← 202

our senses learn late, and never learn completely, to be subtle, reliable, and cautious organs of knowledge. Our eyes find it easier on a given occasion to produce a picture already often produced, than to seize upon the divergence and novelty of an impression: the latter requires more force, more "morality." It is difficult and painful for the ear to listen to anything new; we hear strange music badly. When we hear another language spoken, we involuntarily attempt to form the sounds into words with which we are more familiar and conversant—it was thus, for example, that the Germans modified the spoken word ARCUBALISTA into ARMBRUST (cross-bow). Our senses are also hostile and averse to the new; and generally, even in the "simplest" processes of sensation, the emotions DOMINATE—such as fear, love, hatred, and the passive emotion of indolence.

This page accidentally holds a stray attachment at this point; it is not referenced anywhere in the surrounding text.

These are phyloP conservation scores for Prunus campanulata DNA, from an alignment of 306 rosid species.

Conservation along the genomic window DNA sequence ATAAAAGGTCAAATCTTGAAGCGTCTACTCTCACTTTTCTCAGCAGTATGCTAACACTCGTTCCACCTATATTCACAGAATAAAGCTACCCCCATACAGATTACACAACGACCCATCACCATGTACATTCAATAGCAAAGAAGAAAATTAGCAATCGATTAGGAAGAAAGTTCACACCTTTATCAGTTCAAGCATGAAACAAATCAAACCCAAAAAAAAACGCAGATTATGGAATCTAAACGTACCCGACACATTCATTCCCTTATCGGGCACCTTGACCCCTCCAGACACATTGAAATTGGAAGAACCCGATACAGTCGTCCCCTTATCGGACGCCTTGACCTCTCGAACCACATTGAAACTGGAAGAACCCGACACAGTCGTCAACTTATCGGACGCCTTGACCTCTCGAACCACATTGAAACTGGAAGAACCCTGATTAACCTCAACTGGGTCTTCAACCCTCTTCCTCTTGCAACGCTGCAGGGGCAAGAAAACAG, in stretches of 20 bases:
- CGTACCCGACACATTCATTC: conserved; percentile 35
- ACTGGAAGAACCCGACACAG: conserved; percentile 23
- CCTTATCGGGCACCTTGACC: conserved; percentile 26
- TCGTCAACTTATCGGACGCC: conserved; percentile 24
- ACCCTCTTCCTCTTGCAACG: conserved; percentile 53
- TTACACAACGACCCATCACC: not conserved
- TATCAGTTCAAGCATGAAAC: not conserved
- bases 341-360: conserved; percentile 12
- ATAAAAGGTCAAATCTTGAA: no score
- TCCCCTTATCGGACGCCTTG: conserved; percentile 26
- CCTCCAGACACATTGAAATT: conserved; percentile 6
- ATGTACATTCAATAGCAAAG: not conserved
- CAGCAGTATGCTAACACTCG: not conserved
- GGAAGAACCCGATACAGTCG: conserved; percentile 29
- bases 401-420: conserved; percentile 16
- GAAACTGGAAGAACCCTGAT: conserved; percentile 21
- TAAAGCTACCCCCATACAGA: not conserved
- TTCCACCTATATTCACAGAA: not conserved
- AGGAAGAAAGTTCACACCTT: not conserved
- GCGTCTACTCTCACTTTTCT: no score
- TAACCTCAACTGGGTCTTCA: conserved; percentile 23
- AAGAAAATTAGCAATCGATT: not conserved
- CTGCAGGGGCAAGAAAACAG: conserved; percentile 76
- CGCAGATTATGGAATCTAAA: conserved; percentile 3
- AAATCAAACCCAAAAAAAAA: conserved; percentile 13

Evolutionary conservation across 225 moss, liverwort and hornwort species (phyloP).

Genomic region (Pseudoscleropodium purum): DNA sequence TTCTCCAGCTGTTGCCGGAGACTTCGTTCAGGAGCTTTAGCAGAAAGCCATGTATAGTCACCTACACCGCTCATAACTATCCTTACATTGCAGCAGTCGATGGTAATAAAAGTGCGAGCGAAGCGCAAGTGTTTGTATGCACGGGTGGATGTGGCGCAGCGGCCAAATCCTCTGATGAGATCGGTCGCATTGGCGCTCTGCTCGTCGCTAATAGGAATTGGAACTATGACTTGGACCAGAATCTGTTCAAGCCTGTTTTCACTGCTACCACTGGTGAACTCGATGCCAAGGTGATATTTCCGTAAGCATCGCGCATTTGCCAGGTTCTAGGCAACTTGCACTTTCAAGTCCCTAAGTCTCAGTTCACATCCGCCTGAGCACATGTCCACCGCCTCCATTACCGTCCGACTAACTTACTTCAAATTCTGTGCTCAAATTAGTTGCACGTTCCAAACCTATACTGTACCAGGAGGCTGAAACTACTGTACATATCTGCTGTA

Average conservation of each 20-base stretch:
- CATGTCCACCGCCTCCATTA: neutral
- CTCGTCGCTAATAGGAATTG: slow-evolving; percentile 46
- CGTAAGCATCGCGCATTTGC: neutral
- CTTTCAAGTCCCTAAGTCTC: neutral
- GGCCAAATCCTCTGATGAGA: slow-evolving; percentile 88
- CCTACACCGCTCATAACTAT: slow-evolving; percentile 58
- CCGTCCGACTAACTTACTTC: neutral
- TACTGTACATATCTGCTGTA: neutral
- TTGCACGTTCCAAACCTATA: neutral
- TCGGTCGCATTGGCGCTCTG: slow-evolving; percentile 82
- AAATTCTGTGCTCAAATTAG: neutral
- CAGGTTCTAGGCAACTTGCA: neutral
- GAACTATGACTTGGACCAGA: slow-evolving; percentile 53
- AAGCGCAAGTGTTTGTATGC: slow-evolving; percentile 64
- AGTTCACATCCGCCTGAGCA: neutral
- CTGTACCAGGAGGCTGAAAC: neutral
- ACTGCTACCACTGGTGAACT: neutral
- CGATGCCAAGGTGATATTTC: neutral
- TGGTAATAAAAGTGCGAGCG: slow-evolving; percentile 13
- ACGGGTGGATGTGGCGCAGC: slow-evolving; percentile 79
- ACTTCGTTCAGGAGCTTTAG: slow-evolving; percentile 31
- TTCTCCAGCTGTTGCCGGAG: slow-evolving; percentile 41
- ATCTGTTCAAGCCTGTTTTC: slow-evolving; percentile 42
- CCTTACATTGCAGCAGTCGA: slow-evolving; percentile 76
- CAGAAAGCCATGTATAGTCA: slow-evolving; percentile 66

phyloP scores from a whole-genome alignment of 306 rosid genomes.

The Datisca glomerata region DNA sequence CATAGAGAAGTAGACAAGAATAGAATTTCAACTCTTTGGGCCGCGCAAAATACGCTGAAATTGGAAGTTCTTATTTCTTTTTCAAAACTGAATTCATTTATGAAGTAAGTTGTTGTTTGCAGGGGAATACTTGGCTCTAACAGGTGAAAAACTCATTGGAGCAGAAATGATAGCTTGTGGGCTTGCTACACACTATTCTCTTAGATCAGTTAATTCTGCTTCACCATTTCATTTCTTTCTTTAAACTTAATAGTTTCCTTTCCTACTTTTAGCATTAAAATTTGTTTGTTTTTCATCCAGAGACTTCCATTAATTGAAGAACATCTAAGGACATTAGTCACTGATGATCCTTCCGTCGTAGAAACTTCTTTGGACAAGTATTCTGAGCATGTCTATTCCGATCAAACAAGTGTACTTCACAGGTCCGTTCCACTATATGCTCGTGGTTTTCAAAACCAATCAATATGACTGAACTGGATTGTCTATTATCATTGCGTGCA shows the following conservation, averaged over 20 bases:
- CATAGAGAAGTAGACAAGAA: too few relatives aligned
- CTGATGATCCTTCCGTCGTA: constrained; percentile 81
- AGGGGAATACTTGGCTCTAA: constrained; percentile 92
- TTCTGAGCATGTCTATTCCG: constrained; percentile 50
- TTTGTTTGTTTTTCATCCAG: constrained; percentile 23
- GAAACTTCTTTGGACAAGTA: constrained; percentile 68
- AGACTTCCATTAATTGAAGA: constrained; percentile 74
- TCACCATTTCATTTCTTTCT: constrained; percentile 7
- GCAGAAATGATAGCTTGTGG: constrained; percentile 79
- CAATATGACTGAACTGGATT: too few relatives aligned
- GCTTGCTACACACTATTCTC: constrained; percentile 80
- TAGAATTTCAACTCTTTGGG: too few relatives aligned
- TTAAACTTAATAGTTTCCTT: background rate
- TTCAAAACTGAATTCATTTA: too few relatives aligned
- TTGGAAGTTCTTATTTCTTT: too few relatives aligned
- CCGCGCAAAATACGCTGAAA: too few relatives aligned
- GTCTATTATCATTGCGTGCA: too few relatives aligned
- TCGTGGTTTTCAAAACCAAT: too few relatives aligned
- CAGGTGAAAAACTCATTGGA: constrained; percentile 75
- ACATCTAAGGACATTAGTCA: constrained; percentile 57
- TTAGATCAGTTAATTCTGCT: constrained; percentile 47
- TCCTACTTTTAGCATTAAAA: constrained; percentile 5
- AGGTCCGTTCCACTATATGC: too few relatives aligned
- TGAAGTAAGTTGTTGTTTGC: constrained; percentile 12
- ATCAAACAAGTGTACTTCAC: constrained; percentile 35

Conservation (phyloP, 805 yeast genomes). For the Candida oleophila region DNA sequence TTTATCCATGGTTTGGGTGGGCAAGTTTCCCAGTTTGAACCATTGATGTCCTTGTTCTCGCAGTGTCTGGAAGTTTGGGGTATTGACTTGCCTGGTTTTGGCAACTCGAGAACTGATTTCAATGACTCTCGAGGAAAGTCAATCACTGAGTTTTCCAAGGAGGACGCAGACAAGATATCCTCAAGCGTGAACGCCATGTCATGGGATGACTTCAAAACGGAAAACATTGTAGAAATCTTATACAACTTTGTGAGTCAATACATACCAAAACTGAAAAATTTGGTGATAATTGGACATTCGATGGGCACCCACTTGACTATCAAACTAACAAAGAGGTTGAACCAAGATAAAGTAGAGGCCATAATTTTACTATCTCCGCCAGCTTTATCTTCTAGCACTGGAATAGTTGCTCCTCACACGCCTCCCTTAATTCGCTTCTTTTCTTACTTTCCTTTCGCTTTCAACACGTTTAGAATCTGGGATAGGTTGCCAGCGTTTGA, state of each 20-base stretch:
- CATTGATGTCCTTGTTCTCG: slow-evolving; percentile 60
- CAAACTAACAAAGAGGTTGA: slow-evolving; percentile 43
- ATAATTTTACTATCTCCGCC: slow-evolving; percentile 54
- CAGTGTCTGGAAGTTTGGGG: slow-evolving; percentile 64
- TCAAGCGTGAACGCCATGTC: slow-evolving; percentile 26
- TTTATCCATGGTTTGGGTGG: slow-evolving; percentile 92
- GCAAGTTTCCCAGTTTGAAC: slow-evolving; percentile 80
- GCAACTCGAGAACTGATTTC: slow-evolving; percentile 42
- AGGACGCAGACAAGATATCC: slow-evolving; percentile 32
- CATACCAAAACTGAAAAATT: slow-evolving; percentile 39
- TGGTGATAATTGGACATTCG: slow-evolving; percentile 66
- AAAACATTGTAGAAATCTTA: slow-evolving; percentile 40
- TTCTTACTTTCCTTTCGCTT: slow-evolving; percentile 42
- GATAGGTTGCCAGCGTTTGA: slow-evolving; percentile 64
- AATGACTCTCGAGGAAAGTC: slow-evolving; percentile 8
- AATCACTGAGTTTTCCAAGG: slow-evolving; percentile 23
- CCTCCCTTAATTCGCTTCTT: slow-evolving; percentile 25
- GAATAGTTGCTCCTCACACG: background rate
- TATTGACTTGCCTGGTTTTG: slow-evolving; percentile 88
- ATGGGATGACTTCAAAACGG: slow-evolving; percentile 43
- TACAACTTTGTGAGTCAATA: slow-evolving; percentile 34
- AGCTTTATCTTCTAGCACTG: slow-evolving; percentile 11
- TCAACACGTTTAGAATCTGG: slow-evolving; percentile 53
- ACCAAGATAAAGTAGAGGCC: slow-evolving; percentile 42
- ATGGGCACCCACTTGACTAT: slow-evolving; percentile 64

204 →